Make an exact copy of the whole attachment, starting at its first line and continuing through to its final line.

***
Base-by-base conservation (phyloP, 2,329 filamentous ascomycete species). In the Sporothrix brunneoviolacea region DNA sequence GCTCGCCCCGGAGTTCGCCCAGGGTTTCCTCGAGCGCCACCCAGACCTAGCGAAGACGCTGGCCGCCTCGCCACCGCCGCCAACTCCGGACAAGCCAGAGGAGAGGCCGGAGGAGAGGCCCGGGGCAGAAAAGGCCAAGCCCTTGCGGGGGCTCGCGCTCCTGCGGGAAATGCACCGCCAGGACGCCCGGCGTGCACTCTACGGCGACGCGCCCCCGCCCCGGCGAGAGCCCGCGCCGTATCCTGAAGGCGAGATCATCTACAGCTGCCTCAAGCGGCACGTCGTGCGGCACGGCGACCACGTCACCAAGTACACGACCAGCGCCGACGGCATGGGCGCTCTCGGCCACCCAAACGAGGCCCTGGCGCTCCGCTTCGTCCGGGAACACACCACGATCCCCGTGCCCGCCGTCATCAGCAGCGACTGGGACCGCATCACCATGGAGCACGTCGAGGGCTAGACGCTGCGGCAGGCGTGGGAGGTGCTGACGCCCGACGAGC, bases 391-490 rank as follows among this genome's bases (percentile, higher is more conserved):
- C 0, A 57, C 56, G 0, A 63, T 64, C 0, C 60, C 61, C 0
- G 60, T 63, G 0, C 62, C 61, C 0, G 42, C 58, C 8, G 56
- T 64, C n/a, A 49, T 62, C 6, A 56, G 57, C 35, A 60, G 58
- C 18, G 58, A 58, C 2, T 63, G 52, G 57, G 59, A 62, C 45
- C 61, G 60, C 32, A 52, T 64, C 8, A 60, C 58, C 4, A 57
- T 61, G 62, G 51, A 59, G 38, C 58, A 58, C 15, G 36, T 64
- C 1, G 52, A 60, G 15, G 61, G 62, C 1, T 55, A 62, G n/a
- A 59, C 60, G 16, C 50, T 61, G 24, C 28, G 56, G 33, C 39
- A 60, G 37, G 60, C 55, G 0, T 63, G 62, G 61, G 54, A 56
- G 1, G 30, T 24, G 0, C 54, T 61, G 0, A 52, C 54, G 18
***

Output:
Base-by-base conservation (phyloP, 2,329 filamentous ascomycete species). In the Sporothrix brunneoviolacea region DNA sequence GCTCGCCCCGGAGTTCGCCCAGGGTTTCCTCGAGCGCCACCCAGACCTAGCGAAGACGCTGGCCGCCTCGCCACCGCCGCCAACTCCGGACAAGCCAGAGGAGAGGCCGGAGGAGAGGCCCGGGGCAGAAAAGGCCAAGCCCTTGCGGGGGCTCGCGCTCCTGCGGGAAATGCACCGCCAGGACGCCCGGCGTGCACTCTACGGCGACGCGCCCCCGCCCCGGCGAGAGCCCGCGCCGTATCCTGAAGGCGAGATCATCTACAGCTGCCTCAAGCGGCACGTCGTGCGGCACGGCGACCACGTCACCAAGTACACGACCAGCGCCGACGGCATGGGCGCTCTCGGCCACCCAAACGAGGCCCTGGCGCTCCGCTTCGTCCGGGAACACACCACGATCCCCGTGCCCGCCGTCATCAGCAGCGACTGGGACCGCATCACCATGGAGCACGTCGAGGGCTAGACGCTGCGGCAGGCGTGGGAGGTGCTGACGCCCGACGAGC, bases 391-490 rank as follows among this genome's bases (percentile, higher is more conserved):
- C 0, A 57, C 56, G 0, A 63, T 64, C 0, C 60, C 61, C 0
- G 60, T 63, G 0, C 62, C 61, C 0, G 42, C 58, C 8, G 56
- T 64, C n/a, A 49, T 62, C 6, A 56, G 57, C 35, A 60, G 58
- C 18, G 58, A 58, C 2, T 63, G 52, G 57, G 59, A 62, C 45
- C 61, G 60, C 32, A 52, T 64, C 8, A 60, C 58, C 4, A 57
- T 61, G 62, G 51, A 59, G 38, C 58, A 58, C 15, G 36, T 64
- C 1, G 52, A 60, G 15, G 61, G 62, C 1, T 55, A 62, G n/a
- A 59, C 60, G 16, C 50, T 61, G 24, C 28, G 56, G 33, C 39
- A 60, G 37, G 60, C 55, G 0, T 63, G 62, G 61, G 54, A 56
- G 1, G 30, T 24, G 0, C 54, T 61, G 0, A 52, C 54, G 18